Maybe it was Cringely who suggested it, but I'm sure the idea has been thrown around a lot. Break Microsoft up. I with the wisdom of that idea would finally get some traction inside Redmond. Or at least it's my interpretation that the big shakeup there is not going to result in the spinning off of companies.
The news is explained thusly:
Robbie Bach and J. Allard, both of whom were both instrumental in creating consumer products through Microsoft’s Entertainment & Devices Division, both are leaving the company as part of a broader reorganization, reports TechFlash. As a result, Steve Ballmer, Microsoft’s CEO, will initially gain greater control over the division, which includes the Xbox, Zune and Windows Mobile products.
Ballmer? I'm trying to imagine how exactly Ballmer helps Microsoft do anything new or exciting. New and exciting is what must occur... What am I saying? That's never going to happen. Microsoft is a bit too far up in the woods for the culture of 'exciting' to permeate. Microsoft is a university and a universe. But it's sluggish and bound up in the slow that never quite leads the market. Of course, I'm biased. There are some outstanding things that Microsoft does, just not quite as great as they ought. They leave a lot of tech on the table - I mean an entirely too large chunk.
What I learned about Microsoft in my months in Redmond is that it's a Bank and a Marketing Machine, and because of those two things, all ideas are shaped in very particular ways, meaning stuff is matrixed out to the infrastructure and a lot of good stuff doesn't survive the process. Stuff that with the same amount of attention in a smaller organization might work just great. What saves Microsoft is the leverage the good-enough stuff gets when the market share gets past the adoption tipping point. Take Sharepoint for example. It is my studied opinion that Sharepoint is craptastic squared. There are so many other better ways to provide the functionality of Sharepoint that it's almost impossible for me to imagine somebody as smart as Ray Ozzie would be involved. It may have ingested all of Groove's technology, but it completely lost all of Groove's appeal. But now Sharepoint is too big to fail, and mediocrities all over the world will support it from now until doomsday. Proprietary lock-in. Leadership through religious fanaticism. That's what the Microsoft machine produces. Choice is the enemy, and therefore Microsoft has very few choice products. Yeah I use BaseCamp, and I'm looking at Google Sites.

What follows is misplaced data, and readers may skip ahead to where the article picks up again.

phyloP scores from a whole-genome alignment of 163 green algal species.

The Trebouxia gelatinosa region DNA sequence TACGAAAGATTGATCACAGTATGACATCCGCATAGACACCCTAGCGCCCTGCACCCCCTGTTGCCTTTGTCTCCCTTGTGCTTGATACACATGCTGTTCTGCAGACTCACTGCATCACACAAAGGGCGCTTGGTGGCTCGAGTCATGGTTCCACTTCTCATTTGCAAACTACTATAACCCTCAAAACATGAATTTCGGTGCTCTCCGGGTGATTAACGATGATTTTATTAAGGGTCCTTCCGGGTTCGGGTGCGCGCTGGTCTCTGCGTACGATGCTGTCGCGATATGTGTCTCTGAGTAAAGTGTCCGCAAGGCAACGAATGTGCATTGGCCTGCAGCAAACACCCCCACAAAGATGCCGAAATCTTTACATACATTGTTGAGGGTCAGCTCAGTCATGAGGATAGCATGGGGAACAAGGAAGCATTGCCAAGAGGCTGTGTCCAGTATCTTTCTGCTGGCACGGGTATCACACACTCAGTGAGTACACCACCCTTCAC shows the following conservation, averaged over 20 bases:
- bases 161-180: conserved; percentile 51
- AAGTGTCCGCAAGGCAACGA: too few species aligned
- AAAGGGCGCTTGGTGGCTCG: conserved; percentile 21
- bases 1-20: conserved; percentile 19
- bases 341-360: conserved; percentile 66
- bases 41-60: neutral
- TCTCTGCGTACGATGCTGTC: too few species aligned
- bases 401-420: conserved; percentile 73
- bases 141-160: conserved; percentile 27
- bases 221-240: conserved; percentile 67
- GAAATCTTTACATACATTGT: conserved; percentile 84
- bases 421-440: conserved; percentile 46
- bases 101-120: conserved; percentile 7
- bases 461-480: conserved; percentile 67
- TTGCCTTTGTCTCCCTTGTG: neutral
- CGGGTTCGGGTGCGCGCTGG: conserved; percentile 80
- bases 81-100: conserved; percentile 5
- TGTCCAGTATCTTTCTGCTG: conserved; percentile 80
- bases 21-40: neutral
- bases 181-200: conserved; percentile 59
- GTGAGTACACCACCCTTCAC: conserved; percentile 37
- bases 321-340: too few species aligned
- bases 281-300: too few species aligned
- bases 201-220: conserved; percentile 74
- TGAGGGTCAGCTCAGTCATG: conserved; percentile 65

Microsoft is the king of Gaming. So what disturbs me about this development is that the golden egg that is the XBox360 franchise is in jeopardy. Yes the Zune is a disaster. Everybody in that portable music player market got owned by Apple, just demolished. Window Mobile too. I never took that seriously - I mean did it ever even really compete with Nokia? Now that HP has Palm, there's no place for Windows Mobile to go. HP was the killer hardware for Windows Mobile back in the day. Those days are over. And that new roundy thing that looks like it feels like the Palm Pixi from Microsoft is probably going nowhere. So 2/3rds of this division is a nightmare. Painful.
If I were Ballmer what would I do?
I would abandon Microsoft technology and get some designers to design consumer products from scratch. It has to be as radical as GM spinning off Saturn. It might be too late, but it's got to be that independent. Let Microsoft use its money to allow multiple brands to emerge. XBox is a brand. Nobody cares that it's Microsoft. It works fine on its own.
Here's what I'm suggesting - here me out. Look at your small consumer electronics companies. Microsoft has brain overkill for that product market. They only have to be marginally smarter and use their cheaper money (big deal) to make an impact in those markets, and downmarket from Apple's entry into the home electronics space, they can win. They can use the Microsoft mojo to hire top creative talent and try some really cool things. I'm going to list a handful of players I think Microsoft could outwit.
VTech. Audiovox. Jensen. Cobra. . But here's a real killer - a company and business that could have been inside Microsoft: Vizio. Yes them. Microsoft did nothing in TV, and now it's never going to catch up to Google TV whatever that might be. Before you knock the idea, consider Sync. Microsoft partnered with Ford and now their tech is making a big difference in car audio. If I was Ballmer, I'd be buying up shares of Panasonic, Sharp or Sanyo.
If Microsoft is going to survive as a huge company, then it needs to understand how to brand like a small company. It can learn from consumer goods companies like P&G, SCJohnson and Clorox.